Book 2 out now! Free Theory of Mind sample studies below.

We’ve done it!  Click here to order your copy of Psychology Sorted Book 2. And just to thank you all for your patience, I am writing this blog on one of 0. FINAL. front.2the most frequently-asked questions: ‘What is Theory of Mind?’  Of course, I am including studies from the new book, so you can see how helpful our  text will be when teaching Psychology.

THEORY OF MIND is investigated when studying development.  It is a developmental process linked to empathy, and exam questions on the topic will take the form of ‘Discuss the development of empathy and/or theory of mind.’  The slight difference between empathy and theory of mind is that empathy seems to be emotionally driven, and  theory of mind is cognitive. Theory of mind is understanding what others think, and thus being able to predict their behaviour, while empathy is identifying others’ emotions and being able to identify with these. It develops in parallel with theory of mind, and the two seem to depend on each other. Links can be seen here with Piaget, who believed that taking the position of others takes place in the pre-operational stage (before 7 years old), and Hughes, who argued that with the correct task design, this could be shown much earlier.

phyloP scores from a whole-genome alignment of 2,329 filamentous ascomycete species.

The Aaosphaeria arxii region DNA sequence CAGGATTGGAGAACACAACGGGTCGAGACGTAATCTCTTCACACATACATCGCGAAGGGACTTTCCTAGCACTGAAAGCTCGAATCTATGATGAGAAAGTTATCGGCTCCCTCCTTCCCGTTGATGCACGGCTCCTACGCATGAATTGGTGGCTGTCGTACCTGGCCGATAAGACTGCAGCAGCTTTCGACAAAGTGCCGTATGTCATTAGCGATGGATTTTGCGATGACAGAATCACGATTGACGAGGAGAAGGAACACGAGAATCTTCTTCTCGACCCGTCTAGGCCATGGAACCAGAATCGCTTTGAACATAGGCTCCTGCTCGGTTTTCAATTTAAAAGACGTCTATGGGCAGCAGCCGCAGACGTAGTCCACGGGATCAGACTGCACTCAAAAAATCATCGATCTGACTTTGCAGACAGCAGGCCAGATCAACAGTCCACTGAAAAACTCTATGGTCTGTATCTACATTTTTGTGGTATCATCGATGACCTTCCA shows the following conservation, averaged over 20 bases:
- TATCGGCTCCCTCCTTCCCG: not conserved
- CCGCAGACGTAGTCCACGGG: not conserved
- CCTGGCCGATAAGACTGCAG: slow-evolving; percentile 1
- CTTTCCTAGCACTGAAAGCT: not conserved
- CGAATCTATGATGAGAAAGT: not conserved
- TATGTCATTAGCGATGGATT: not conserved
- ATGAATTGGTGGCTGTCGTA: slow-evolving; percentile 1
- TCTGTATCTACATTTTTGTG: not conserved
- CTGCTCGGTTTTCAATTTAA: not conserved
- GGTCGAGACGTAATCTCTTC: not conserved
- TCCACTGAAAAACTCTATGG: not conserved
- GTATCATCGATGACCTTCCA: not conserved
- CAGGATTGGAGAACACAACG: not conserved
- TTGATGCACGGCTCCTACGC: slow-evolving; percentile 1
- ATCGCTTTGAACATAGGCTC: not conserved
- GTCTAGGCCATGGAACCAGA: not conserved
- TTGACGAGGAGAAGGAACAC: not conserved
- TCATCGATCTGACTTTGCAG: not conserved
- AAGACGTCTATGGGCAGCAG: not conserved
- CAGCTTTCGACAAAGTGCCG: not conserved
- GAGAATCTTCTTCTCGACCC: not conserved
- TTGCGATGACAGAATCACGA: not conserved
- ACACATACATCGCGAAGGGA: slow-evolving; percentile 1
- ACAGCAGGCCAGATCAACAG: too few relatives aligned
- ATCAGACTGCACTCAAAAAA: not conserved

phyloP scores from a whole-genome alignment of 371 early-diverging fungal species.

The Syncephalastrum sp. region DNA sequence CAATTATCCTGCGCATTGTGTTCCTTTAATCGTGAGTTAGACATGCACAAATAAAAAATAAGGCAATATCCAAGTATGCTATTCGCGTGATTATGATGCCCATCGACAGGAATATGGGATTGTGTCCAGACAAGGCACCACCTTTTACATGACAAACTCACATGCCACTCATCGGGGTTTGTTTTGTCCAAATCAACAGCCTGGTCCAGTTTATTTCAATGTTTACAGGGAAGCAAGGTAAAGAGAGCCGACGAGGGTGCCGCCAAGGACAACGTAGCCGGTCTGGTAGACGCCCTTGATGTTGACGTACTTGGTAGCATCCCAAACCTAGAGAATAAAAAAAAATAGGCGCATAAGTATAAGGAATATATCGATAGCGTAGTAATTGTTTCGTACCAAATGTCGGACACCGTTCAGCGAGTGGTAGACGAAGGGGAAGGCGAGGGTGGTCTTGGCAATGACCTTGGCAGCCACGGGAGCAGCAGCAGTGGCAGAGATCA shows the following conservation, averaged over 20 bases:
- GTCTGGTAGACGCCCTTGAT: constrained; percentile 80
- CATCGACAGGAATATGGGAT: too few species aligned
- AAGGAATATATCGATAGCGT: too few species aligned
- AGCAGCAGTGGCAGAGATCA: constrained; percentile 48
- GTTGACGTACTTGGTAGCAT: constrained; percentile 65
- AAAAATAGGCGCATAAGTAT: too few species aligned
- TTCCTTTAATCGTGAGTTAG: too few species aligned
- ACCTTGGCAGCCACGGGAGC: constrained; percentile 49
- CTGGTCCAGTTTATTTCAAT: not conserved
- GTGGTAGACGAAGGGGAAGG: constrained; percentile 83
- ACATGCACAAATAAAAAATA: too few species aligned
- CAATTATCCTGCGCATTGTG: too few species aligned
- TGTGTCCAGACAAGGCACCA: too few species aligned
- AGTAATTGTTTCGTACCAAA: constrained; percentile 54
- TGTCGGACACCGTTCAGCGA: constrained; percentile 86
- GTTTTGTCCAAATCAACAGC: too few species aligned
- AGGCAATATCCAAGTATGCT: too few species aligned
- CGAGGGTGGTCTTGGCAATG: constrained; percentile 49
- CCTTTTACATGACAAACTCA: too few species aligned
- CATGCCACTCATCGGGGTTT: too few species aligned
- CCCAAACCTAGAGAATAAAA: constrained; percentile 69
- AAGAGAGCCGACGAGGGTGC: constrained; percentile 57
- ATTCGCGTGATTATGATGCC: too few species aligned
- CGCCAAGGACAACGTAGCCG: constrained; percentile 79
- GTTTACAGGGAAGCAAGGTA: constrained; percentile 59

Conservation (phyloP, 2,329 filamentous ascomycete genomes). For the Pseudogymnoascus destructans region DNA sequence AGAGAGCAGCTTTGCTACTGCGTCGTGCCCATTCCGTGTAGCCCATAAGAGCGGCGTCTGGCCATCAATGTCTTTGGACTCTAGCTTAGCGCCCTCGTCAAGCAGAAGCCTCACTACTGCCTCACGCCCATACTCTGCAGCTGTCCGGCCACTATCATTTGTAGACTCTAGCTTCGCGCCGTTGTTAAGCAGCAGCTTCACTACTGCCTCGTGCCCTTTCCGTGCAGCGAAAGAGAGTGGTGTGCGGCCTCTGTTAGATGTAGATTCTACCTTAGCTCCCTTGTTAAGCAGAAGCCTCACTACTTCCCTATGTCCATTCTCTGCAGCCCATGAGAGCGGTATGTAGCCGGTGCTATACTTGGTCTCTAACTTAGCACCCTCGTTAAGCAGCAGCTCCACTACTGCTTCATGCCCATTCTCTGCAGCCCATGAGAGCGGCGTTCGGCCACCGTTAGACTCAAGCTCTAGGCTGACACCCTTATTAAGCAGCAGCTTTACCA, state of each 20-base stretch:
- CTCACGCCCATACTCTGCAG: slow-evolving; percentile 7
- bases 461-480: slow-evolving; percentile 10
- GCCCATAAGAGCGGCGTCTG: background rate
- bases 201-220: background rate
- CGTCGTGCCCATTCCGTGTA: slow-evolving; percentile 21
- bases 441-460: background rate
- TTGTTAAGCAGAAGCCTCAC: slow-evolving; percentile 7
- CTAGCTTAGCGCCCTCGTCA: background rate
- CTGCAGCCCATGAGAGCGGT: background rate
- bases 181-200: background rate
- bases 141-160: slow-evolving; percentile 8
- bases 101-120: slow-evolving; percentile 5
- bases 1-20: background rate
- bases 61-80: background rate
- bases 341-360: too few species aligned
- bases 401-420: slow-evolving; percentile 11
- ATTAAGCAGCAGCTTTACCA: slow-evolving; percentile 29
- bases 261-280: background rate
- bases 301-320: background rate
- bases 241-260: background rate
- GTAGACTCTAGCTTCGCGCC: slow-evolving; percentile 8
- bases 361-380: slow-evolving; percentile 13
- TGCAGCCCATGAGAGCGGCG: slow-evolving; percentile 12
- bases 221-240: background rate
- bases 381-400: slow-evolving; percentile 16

By 4 years old a child knows that what they see and believe may not be the same as what others see and believe. Three useful studies that test for the presence of Theory of Mind, which can all be found in the book, are: